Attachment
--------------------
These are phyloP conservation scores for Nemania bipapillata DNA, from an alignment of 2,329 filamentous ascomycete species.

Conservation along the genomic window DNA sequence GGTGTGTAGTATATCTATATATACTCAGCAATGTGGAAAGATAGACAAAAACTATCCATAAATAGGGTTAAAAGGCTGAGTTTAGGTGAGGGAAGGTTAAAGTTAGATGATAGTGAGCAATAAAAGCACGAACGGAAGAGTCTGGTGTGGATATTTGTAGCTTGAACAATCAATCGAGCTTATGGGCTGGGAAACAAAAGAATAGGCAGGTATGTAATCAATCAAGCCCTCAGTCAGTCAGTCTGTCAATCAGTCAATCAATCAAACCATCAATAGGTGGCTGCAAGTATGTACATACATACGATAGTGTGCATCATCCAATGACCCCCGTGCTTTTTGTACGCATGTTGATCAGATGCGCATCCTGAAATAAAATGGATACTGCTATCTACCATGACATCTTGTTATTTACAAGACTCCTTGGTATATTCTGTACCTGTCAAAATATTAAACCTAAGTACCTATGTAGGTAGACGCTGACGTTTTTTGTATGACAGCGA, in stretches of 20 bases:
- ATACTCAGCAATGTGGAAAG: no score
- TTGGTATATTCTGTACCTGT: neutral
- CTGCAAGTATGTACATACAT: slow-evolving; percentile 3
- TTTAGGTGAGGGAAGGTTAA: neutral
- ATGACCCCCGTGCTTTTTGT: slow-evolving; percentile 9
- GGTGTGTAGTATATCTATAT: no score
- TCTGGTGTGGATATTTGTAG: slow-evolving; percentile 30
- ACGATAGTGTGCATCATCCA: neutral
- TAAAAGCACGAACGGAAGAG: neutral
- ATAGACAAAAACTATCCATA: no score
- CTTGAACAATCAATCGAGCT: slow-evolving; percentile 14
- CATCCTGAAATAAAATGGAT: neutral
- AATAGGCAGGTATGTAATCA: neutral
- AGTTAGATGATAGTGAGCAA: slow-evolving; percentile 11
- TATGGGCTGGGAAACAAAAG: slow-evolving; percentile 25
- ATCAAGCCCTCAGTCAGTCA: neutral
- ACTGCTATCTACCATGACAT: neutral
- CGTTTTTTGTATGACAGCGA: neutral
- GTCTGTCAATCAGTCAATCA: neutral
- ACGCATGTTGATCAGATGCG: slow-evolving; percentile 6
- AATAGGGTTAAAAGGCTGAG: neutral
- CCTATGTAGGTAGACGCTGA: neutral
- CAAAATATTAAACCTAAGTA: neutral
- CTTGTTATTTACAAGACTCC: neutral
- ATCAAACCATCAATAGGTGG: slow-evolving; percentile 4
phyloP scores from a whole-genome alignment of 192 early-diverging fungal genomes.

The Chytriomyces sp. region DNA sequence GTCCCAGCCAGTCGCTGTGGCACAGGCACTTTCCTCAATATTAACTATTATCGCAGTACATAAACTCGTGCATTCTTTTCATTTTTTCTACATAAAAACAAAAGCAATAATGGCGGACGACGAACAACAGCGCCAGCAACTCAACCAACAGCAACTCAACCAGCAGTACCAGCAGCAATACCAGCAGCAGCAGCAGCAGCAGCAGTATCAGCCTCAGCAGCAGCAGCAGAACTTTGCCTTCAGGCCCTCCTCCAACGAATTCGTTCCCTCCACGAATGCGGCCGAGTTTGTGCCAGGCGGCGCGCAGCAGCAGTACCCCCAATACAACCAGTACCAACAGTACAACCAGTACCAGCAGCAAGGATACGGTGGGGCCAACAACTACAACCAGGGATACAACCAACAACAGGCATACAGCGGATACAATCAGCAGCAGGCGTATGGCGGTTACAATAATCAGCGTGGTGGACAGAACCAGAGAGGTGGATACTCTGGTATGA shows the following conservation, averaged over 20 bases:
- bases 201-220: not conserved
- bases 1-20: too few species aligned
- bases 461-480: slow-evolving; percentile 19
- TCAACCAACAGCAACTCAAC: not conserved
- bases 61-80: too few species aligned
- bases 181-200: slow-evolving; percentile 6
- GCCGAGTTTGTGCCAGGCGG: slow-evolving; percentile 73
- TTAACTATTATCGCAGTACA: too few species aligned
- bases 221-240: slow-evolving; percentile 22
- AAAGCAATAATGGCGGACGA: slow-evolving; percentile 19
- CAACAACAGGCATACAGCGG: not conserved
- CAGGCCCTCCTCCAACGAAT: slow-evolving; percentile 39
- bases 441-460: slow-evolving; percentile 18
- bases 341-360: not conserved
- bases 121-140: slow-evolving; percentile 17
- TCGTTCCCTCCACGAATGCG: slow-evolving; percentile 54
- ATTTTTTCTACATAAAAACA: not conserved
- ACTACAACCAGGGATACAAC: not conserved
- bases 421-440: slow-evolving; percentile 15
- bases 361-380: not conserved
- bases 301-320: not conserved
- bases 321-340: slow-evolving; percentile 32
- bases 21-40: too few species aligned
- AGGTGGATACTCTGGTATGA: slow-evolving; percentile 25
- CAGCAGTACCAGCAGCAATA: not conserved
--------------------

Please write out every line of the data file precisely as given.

These are phyloP conservation scores for Nemania bipapillata DNA, from an alignment of 2,329 filamentous ascomycete species.

Conservation along the genomic window DNA sequence GGTGTGTAGTATATCTATATATACTCAGCAATGTGGAAAGATAGACAAAAACTATCCATAAATAGGGTTAAAAGGCTGAGTTTAGGTGAGGGAAGGTTAAAGTTAGATGATAGTGAGCAATAAAAGCACGAACGGAAGAGTCTGGTGTGGATATTTGTAGCTTGAACAATCAATCGAGCTTATGGGCTGGGAAACAAAAGAATAGGCAGGTATGTAATCAATCAAGCCCTCAGTCAGTCAGTCTGTCAATCAGTCAATCAATCAAACCATCAATAGGTGGCTGCAAGTATGTACATACATACGATAGTGTGCATCATCCAATGACCCCCGTGCTTTTTGTACGCATGTTGATCAGATGCGCATCCTGAAATAAAATGGATACTGCTATCTACCATGACATCTTGTTATTTACAAGACTCCTTGGTATATTCTGTACCTGTCAAAATATTAAACCTAAGTACCTATGTAGGTAGACGCTGACGTTTTTTGTATGACAGCGA, in stretches of 20 bases:
- ATACTCAGCAATGTGGAAAG: no score
- TTGGTATATTCTGTACCTGT: neutral
- CTGCAAGTATGTACATACAT: slow-evolving; percentile 3
- TTTAGGTGAGGGAAGGTTAA: neutral
- ATGACCCCCGTGCTTTTTGT: slow-evolving; percentile 9
- GGTGTGTAGTATATCTATAT: no score
- TCTGGTGTGGATATTTGTAG: slow-evolving; percentile 30
- ACGATAGTGTGCATCATCCA: neutral
- TAAAAGCACGAACGGAAGAG: neutral
- ATAGACAAAAACTATCCATA: no score
- CTTGAACAATCAATCGAGCT: slow-evolving; percentile 14
- CATCCTGAAATAAAATGGAT: neutral
- AATAGGCAGGTATGTAATCA: neutral
- AGTTAGATGATAGTGAGCAA: slow-evolving; percentile 11
- TATGGGCTGGGAAACAAAAG: slow-evolving; percentile 25
- ATCAAGCCCTCAGTCAGTCA: neutral
- ACTGCTATCTACCATGACAT: neutral
- CGTTTTTTGTATGACAGCGA: neutral
- GTCTGTCAATCAGTCAATCA: neutral
- ACGCATGTTGATCAGATGCG: slow-evolving; percentile 6
- AATAGGGTTAAAAGGCTGAG: neutral
- CCTATGTAGGTAGACGCTGA: neutral
- CAAAATATTAAACCTAAGTA: neutral
- CTTGTTATTTACAAGACTCC: neutral
- ATCAAACCATCAATAGGTGG: slow-evolving; percentile 4
phyloP scores from a whole-genome alignment of 192 early-diverging fungal genomes.

The Chytriomyces sp. region DNA sequence GTCCCAGCCAGTCGCTGTGGCACAGGCACTTTCCTCAATATTAACTATTATCGCAGTACATAAACTCGTGCATTCTTTTCATTTTTTCTACATAAAAACAAAAGCAATAATGGCGGACGACGAACAACAGCGCCAGCAACTCAACCAACAGCAACTCAACCAGCAGTACCAGCAGCAATACCAGCAGCAGCAGCAGCAGCAGCAGTATCAGCCTCAGCAGCAGCAGCAGAACTTTGCCTTCAGGCCCTCCTCCAACGAATTCGTTCCCTCCACGAATGCGGCCGAGTTTGTGCCAGGCGGCGCGCAGCAGCAGTACCCCCAATACAACCAGTACCAACAGTACAACCAGTACCAGCAGCAAGGATACGGTGGGGCCAACAACTACAACCAGGGATACAACCAACAACAGGCATACAGCGGATACAATCAGCAGCAGGCGTATGGCGGTTACAATAATCAGCGTGGTGGACAGAACCAGAGAGGTGGATACTCTGGTATGA shows the following conservation, averaged over 20 bases:
- bases 201-220: not conserved
- bases 1-20: too few species aligned
- bases 461-480: slow-evolving; percentile 19
- TCAACCAACAGCAACTCAAC: not conserved
- bases 61-80: too few species aligned
- bases 181-200: slow-evolving; percentile 6
- GCCGAGTTTGTGCCAGGCGG: slow-evolving; percentile 73
- TTAACTATTATCGCAGTACA: too few species aligned
- bases 221-240: slow-evolving; percentile 22
- AAAGCAATAATGGCGGACGA: slow-evolving; percentile 19
- CAACAACAGGCATACAGCGG: not conserved
- CAGGCCCTCCTCCAACGAAT: slow-evolving; percentile 39
- bases 441-460: slow-evolving; percentile 18
- bases 341-360: not conserved
- bases 121-140: slow-evolving; percentile 17
- TCGTTCCCTCCACGAATGCG: slow-evolving; percentile 54
- ATTTTTTCTACATAAAAACA: not conserved
- ACTACAACCAGGGATACAAC: not conserved
- bases 421-440: slow-evolving; percentile 15
- bases 361-380: not conserved
- bases 301-320: not conserved
- bases 321-340: slow-evolving; percentile 32
- bases 21-40: too few species aligned
- AGGTGGATACTCTGGTATGA: slow-evolving; percentile 25
- CAGCAGTACCAGCAGCAATA: not conserved